The Duke of Edinburgh’s award – usually given for outdoor pursuits – will now include video game skills and esports.
Ruth Marvel, the DofE Chief Executive commented on the controversial decision in an interview with The Times, saying: “There are a lot of jobs in esports, which have become a really popular way of teenagers interacting socially, especially in lockdown.”
Many children take part in the Duke of Edinburgh’s Award each year, but according to the article, complaints have arisen about the accessibility of the scheme, which is seen by some as too middle class. Set up in 1956, it usually involves school-age children participating in camping and other outdoor pursuits, followed by an improvement of a practical skill.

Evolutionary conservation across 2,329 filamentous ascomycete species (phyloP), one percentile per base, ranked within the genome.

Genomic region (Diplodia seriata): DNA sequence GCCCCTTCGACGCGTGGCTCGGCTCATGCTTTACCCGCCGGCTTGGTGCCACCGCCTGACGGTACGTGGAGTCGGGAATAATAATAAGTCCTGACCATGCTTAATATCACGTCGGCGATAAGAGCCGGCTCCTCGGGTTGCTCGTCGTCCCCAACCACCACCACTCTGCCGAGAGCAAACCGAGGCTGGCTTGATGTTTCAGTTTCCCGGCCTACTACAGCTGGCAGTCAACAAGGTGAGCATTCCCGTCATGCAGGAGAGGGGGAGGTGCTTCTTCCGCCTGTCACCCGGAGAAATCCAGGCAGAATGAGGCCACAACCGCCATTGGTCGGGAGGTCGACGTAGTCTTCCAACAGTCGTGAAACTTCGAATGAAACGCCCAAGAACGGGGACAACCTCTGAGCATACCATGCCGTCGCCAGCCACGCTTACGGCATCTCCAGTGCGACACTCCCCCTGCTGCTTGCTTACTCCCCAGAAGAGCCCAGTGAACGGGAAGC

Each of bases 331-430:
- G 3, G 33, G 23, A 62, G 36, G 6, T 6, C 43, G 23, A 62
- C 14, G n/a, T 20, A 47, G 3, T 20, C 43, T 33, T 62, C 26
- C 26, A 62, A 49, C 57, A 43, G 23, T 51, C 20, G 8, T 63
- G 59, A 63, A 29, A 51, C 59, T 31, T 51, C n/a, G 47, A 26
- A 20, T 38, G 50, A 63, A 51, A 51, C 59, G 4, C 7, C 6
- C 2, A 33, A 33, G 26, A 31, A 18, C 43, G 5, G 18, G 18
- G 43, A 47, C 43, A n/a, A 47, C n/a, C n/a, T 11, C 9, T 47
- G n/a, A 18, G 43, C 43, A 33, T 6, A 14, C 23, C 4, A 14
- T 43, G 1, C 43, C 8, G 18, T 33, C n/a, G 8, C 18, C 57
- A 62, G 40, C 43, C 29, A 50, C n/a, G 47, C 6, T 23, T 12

Marvel went on to explain the modernisation of the scheme, referring to its inclusion of “urban expeditions” for inner-city kids. She believes that participants in the Duke of Edinburgh’s Award should be able to “learn about Britain’s complex history, including slavery and colonialism”.
“There are many perspectives in history. A broad understanding of those perspectives is important for everyone,” she said. “There is always more than one truth. Urban expeditions give young people the chance to explore for themselves the history of our cities from a lot of different perspectives.”
Due to these new advances, participants will be able to develop their video game skills or participate in esports competitions in future Duke Of Edinburgh’s Award intakes.
The British Esports Association recently announced that it will be lobbying for gaming tournaments organised specifically for gamers with disabilities. “Being able to play real opponents is really hard because I play the game in a different way to them,” commented one competitor. “I would like to be able to play against people who use the same technology as me so that it is fairer.”